One of the Task Force recommendations was the establishment of a College of Social Work with potentially Royal chartered status for Social Workers. It fact, the summary quote is
A new and independent College for Social Work led and owned by the profession, which must establish a stronger voice for social work and exercise appropriate influence over national policy making and public debate. Ministers will support it to become the first Royal College of Social Work as soon as possible;
So far so good.
However it has been undergoing a few birthing pains. BASW (British Association of Social Workers) has been sidelined and although there is some potential debate as to whether this has been forced or elected, it has led to a potential split in the different interests who are involved in establishing the College. The issue has been around those five words ‘led and owned by the profession’.
BASW is now set to ballot all her members about setting up an Independent College
. The government, it says, has had too much input into the ‘official’ College talks. It has involved parties but has sidelined social workers in the set-up and had no intention of setting about allowing actual practising qualified and registered social workers to have a say in the process of the College. The ‘owned and led by the profession’ has been or is at danger of being, lost.
It is a debate that may split professionals.
I come to this point as a member of BASW – and it is worth bearing in mind that most social workers in the UK are not. Membership runs at around 12,500. It is the only professional representation though that we, as social workers have. UNISON (the public sector trade union) has too broad a brush to wield and has interests in too many different areas to be able to speak for social work as a profession – although I’d venture a guess that a lot of social workers are members.
I remain a little bitter that the GSCC (General Social Care Council – which maintains a register of all social workers) is so far removed from actual social workers and front line practice.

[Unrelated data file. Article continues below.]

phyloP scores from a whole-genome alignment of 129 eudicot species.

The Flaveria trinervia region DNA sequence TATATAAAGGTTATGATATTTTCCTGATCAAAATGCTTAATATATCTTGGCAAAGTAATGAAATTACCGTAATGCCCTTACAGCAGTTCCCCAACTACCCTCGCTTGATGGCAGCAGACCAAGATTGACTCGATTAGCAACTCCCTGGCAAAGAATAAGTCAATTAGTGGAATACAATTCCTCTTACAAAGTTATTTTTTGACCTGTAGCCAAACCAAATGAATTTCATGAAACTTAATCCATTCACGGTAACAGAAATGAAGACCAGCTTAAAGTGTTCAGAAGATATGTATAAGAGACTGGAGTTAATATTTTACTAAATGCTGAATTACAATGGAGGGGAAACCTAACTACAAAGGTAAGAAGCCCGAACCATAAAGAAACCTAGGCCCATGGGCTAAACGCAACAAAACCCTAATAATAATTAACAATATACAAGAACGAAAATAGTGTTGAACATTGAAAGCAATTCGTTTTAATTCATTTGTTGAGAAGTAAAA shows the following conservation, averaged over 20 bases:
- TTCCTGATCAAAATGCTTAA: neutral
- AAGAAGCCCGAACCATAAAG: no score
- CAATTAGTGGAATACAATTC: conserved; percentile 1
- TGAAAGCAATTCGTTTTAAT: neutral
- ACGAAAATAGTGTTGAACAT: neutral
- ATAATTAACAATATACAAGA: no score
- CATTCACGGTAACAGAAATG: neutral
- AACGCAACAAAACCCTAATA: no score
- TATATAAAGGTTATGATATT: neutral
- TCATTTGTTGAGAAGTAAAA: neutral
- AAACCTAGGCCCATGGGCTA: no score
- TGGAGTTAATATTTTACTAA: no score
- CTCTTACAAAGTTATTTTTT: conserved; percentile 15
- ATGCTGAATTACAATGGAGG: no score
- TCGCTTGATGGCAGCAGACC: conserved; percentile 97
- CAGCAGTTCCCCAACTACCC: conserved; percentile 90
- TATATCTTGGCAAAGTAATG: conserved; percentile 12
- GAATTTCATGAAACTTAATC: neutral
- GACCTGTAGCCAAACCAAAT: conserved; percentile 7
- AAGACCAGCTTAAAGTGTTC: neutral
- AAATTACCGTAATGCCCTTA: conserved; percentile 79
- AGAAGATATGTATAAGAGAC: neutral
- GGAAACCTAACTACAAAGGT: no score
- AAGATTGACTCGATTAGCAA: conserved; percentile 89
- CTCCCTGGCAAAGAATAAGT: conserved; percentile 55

I’m still not convinced as to which way I will vote in the members’ ballot though. I like the idea of a wholly independent college. I like the idea and feel it is necessary for a college to be organised by social workers and for too long we have allowed government interference to override our own aims, goals and status.
When I talk about ‘government’ I do not mean government in any political form as I have no doubt that any political colour of government will have a similar impact. Social Work is not a ‘vote grabber’ and pushing money or voices into a government sanctioned body is not something that will spring to any government’s mind immediately post-election.
I think a part of BASW’s reasoning that any planning instigated by central government will be lost in the flurry of a potential change in government.
Ideally, I would have preferred BASW’s sphere of influence to have been maintained within the ‘official’ talks although I’m not remotely privy to what might have happened which led to the ‘parting of ways’.
I am not convinced an independent ‘breakaway’ college set up by BASW can survive though. BASW needs to engage more actual social workers and unfortunately cost will be an issue. While I am paying for BASW membership, union membership and GSCC registration – a further request for more finances would push me hard – and although it might be difficult to accept a government-sanctioned college set up between professional civil services, policy-makers and academics as opposed to practitioners – it would be hard to resist joining up so as to make a voice heard.
Hilton Dawson (Chief Executive of BASW) writes in the Guardian about the need for an independent College. It is an heartfelt piece and is hard not to find his arguments compelling however I wonder if it is a bit late – that BASW should have perhaps, pre-empted the Government talks and done this a while back. I know it’s easy to be wise in retrospect.
But it is, at least, creating debate and controversy in the field and showing some kind of action. Which is better than just allowing things to wash over us in the inexhaustable workloads and papers that need to be signed and completed on a daily basis.
As I said earlier, I haven’t decided which way to vote yet. I see the appeal of the rhetoric – it is hard to refute to be honest – but perhaps it is the years of practice that make me cynical of the future of the proposal.
I expect it is a debate I will return to more than a few times over the coming weeks.